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18 February 2014

Traders Find Camaraderie and Alpha in Social Media

The timeliness of the news distributed via social networks such as Twitter has long attracted traders in search of new sources of alpha. But now the trust earned within social communities is taking social media trading to new heights.

The use of social media within the trading industry is prolific, with an array of different applications. Instant access to news and opinion drives traders to outlets like Twitter as we push to know as much information about our products as possible—and to know it before it hits the traditional news venues.

The fact of the matter is that news flows through Twitter faster than via network television. Viewership of broadcast outlets like CNBC continues to diminish, while online social outlets like Twitter are adding to their participation base every day. This is due to both the timeliness of the news as well as the trust levels earned among traders within communities of Twitter and the Twitter derivative, StockTwits. This trust is reminiscent of the trust among traders in the pits from where many of us began. Trust developed through years of sharing the same space and relying on others to know their word is their bond and your trade with them will stand.

[Related: “Automated Trading Signals: Psychology and Social Media Sentiment”]

Demand for social content and communication grows, as traders, by their nature, tend to be gregarious – loud, boisterous individuals who a decade ago stood side by side for hours on end using idle chat and simple games like Liar's Poker to pass the day when markets were not moving. Moving behind screens hasn’t taken away the innate desire for camaraderie and a social release.

Open services like Twitter are, of course, vulnerable to misinformation, and events like a Twitter-induced flash crash may be the unfortunate result. The reality, however, is that these events draw more users into the medium than chase them out, with active monthly users of Twitter increasing by 9 million users during Q4 2013.

The use of social media is not limited to proprietary traders, as sell-side brokers and buy-side execution desks share in their thirst for more communication. This has led to problems, with banks including Barclays and Citigroup, among others, recently banning employees from the use of social media and chat rooms following the Libor interbank lending rate scandal of last year. At the same time, vendors are looking for ways to tap into this vein, as the amount of legitimate order flow that passes through chat networks is startling.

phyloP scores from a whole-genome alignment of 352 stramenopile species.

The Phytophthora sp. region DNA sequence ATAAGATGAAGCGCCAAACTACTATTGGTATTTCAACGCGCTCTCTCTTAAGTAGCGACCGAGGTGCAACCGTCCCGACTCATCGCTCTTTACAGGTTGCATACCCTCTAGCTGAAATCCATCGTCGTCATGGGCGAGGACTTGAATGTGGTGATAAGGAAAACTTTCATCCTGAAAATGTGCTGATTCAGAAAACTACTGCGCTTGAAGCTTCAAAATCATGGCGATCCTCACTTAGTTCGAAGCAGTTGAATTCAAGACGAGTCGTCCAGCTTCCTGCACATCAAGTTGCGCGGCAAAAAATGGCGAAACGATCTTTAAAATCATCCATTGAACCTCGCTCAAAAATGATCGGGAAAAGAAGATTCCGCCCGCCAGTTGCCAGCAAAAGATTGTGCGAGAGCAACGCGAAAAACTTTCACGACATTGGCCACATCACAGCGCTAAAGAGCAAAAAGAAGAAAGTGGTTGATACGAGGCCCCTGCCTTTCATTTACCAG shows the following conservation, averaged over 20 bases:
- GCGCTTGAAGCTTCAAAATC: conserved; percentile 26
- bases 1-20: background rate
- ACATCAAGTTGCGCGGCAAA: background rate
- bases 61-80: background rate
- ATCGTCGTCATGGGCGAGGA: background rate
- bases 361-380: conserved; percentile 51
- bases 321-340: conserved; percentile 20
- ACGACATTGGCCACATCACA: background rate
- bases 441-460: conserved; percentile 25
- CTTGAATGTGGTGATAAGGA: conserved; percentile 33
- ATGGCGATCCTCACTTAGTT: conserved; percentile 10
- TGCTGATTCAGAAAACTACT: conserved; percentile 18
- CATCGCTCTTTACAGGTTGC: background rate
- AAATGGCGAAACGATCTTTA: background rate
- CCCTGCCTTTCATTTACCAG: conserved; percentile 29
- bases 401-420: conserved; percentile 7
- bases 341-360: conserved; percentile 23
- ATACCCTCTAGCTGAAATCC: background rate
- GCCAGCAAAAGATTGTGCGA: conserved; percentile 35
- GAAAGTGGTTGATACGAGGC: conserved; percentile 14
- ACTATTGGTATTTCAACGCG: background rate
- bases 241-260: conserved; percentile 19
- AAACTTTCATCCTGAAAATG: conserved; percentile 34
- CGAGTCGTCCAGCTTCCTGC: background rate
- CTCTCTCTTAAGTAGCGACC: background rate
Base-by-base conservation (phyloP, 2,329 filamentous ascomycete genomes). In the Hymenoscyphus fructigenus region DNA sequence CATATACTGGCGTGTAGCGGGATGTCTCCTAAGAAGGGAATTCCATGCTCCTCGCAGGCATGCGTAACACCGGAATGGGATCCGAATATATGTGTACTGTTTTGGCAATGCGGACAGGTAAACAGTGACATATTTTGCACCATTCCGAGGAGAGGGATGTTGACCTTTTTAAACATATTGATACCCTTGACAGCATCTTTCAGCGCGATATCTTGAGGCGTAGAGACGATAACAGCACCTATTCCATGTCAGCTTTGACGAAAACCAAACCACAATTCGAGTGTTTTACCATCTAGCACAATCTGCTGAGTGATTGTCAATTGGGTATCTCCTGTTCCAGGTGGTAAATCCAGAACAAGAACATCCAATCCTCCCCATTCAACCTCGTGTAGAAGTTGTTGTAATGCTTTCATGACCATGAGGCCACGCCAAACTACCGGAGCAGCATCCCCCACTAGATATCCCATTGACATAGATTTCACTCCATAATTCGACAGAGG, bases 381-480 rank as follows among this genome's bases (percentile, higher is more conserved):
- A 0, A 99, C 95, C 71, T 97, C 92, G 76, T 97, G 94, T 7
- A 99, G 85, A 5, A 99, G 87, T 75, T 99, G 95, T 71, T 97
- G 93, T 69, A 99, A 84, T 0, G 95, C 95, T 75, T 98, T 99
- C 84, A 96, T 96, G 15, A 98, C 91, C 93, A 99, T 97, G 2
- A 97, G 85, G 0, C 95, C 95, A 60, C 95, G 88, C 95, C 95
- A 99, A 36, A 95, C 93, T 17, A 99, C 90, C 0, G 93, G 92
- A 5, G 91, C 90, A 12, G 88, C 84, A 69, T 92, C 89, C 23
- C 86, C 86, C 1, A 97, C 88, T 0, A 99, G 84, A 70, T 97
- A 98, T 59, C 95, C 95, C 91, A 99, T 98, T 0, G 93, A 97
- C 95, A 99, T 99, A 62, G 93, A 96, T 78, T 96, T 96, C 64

Submitting orders to a broker through a chat mechanism is certainly less error-prone than phone calls, which can easily lead to translation errors and misunderstanding. This practice has become so pervasive that some brokerage desks have individuals assigned to do little more than man their chat networks to field incoming orders and relay fills.

Social media is more than a means of chatting with peers and pushing your corporate or personal brand. Platforms like Twitter are similar to a Massive Open Online Course (MOOC) with a giant virtual playground. The informality of the messaging medium adds huge value for product managers, as the immediacy of feedback is welcome.

On a recent morning, I maintained open conversations with a fixed income trader in the U.K, a foreign exchange trader in Texas and an energy trader in California. Each of the individuals talked openly about their needs and spoke about the perceived deficiencies in execution software. All of this went on while I was tapping away on my iPhone, riding a train to the office. The informality, ease of use and 140-character limit contribute to making Twitter an ideal platform of communication for people whose work can change in a moment’s notice. It also offers that thin veil of obscurity where participants tend to speak more freely than they may in a face-to-face meeting.

Video conferencing avenues like Skype and Google Hangouts are adding live video chats for individuals and groups alike. The certain advantage to the video conference allows participants to share what they say and demonstrate how they go about their trades. From a product manager’s perspective, this is another bonanza. Talking our users as well as our own staff through functionality is a pain-free process when I can quickly start up a video Hangout to show the software on my desktop and graphically walk them through the features.

This commentary originally appeared on Trading Technologies’ TradeTalk blog.

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